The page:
There needs to be a single aggregate of all streaming media -- TV, movies, music, porn. Micropayments would go to content providers. The middlemen could still exist, offering competitive prices on the bits offered so a recent movie might be listed for $4 on Amazon, $3 on Netflix and $12.75 on Google. Quality (4K vs. HD for example) could reflect on price, as is QoS - consumers might be willing to pay more for things being streamed on a service with less interruptions. Content creators could offer their bits directly as well and reap all of the revenue should they care to invest in infrastructure.

The losers in this scenario would be entities that profit from being the part of bundles nobody really wants. They should learn from Darwin and not be like the dodo.

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Re: TV Streaming options

Post by rittchard » Wed Aug 14, 2019 5:18 pm

Jeff V wrote:
Wed Aug 14, 2019 4:21 pm
There needs to be a single aggregate of all streaming media -- TV, movies, music, porn. Micropayments would go to content providers. The middlemen could still exist, offering competitive prices on the bits offered so a recent movie might be listed for $4 on Amazon, $3 on Netflix and $12.75 on Google. Quality (4K vs. HD for example) could reflect on price, as is QoS - consumers might be willing to pay more for things being streamed on a service with less interruptions. Content creators could offer their bits directly as well and reap all of the revenue should they care to invest in infrastructure.
It sounds good in principle (pay for what you consume) and I think that's more or less what Apple wanted to do, and perhaps is still trying to do. But in practice it gets complicated and difficult really quickly. For instance, how would you handle live TV in this scenario? Sports? News? Do I have to pay for each individual baseball or basketball game I watch, or newscast? Ditto for music, am I paying for individual listens for each particular song? Right now I have access to an entire service's library for a single fee, I don't think it's going to get much better than that. Then TV shows, is it a per season or per episode fee? Either way someone who consumes a lot stands to be overrun quickly. 50 cents an episode doesn't sound half bad - until I tell you I just binge watched 150 episodes of Angel in a few weeks - I would have to pay $75 for that?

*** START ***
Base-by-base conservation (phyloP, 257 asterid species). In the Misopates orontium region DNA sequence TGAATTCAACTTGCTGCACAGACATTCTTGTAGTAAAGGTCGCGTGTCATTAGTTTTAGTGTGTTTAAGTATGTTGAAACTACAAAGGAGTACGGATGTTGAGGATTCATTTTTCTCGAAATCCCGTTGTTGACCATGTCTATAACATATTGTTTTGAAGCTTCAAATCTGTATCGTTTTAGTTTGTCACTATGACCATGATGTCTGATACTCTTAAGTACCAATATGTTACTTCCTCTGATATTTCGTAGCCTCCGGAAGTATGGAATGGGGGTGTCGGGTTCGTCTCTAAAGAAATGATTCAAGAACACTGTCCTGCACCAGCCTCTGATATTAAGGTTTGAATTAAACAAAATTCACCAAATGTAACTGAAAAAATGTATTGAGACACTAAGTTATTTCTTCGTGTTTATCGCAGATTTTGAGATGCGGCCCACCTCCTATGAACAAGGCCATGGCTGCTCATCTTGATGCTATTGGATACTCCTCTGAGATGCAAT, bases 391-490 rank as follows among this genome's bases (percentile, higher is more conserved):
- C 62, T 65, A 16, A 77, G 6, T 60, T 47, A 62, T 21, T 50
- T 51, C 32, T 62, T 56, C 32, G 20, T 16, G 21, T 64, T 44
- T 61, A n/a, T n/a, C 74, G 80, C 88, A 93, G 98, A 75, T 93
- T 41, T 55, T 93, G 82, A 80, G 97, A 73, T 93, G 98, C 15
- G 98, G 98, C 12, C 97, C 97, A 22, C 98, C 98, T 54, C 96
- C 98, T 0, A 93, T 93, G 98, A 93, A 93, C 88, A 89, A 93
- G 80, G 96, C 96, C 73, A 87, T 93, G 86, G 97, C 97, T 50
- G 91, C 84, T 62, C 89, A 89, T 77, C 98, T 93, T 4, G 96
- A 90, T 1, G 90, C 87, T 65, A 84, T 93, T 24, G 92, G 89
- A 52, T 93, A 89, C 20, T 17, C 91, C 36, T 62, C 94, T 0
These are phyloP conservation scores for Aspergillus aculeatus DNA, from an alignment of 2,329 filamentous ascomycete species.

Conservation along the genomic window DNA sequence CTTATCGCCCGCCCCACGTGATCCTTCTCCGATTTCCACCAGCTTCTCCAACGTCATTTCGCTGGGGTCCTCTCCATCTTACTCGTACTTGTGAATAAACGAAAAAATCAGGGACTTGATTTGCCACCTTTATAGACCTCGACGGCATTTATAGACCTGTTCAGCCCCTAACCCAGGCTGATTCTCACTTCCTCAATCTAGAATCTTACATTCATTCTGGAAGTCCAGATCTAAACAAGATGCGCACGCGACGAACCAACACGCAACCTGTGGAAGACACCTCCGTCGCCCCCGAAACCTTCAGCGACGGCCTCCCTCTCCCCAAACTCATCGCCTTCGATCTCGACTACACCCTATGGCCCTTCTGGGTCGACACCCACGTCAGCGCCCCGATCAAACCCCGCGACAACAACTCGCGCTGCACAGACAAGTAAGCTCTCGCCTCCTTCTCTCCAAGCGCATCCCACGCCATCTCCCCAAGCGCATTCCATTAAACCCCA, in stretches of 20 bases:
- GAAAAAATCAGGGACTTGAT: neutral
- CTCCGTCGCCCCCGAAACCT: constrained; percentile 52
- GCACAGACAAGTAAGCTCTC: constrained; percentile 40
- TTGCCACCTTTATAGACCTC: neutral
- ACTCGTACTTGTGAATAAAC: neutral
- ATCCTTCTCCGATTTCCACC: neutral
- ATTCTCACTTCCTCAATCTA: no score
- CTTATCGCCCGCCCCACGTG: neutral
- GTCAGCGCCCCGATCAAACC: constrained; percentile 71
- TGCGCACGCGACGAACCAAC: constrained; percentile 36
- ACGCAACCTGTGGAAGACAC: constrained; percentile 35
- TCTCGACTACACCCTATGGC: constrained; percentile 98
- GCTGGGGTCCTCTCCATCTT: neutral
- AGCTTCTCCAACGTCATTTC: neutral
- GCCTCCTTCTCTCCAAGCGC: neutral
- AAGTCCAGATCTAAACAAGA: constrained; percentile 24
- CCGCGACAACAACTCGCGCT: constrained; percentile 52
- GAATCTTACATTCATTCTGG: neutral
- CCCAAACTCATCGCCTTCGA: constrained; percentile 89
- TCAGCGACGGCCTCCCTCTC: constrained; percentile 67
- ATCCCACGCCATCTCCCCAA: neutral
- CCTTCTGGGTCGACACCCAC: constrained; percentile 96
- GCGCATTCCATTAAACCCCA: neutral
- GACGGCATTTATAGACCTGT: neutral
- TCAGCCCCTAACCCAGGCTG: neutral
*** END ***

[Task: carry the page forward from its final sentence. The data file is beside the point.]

I'm not saying I like the way things are currently offered, or having to pay for things I don't care about, but I just don't see any easy solution/resolution. A lot of people have screamed for "a la carte", but we are starting to see what that might look like already, and it isn't any prettier, and in fact could ultimately be worse. People like me who consume a lot of niche content on top of regular content, and also don't want to miss out on the latest/best content, are already paying up the nose, and stand to be paying even more for each new service that comes along.

I like the idea of a single aggregate for everything (kind of like how music works), but that's not the same thing as only pay for what you consume, isn't it actually the opposite?

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Re: TV Streaming options

Post by Jeff V » Wed Aug 14, 2019 8:35 pm

There are only so many hours a month you could watch TV. Pricing should be such that streaming 24x7x31 is no more than what you'd pay for a full blown cable package, so normal consumption would likely result in lower bills. Now, features like commercial free could be extra. Live sports could be priced like any other show - there wouldn't be a commercial-free option, so I wouldn't think it should be overly expensive (unless local teams wish to manipulate viewership such as the blackout rules that Zombie Bill Wirtz would surely impose after rising from the grave to claim his old job). Ultimately, the market will decide pricing, in the case of sports there would be double-dipping as there would be high commercial revenue as well as streaming revenue (more so than there is today).

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Re: TV Streaming options

Post by Z-Corn » Wed Aug 14, 2019 9:55 pm

Jeff V wrote:
Wed Aug 14, 2019 8:35 pm
rules that Zombie Bill Wirtz would surely impose after rising from the grave to claim his old job).
I feel so bad y'all couldn't get Bell's beer because of him.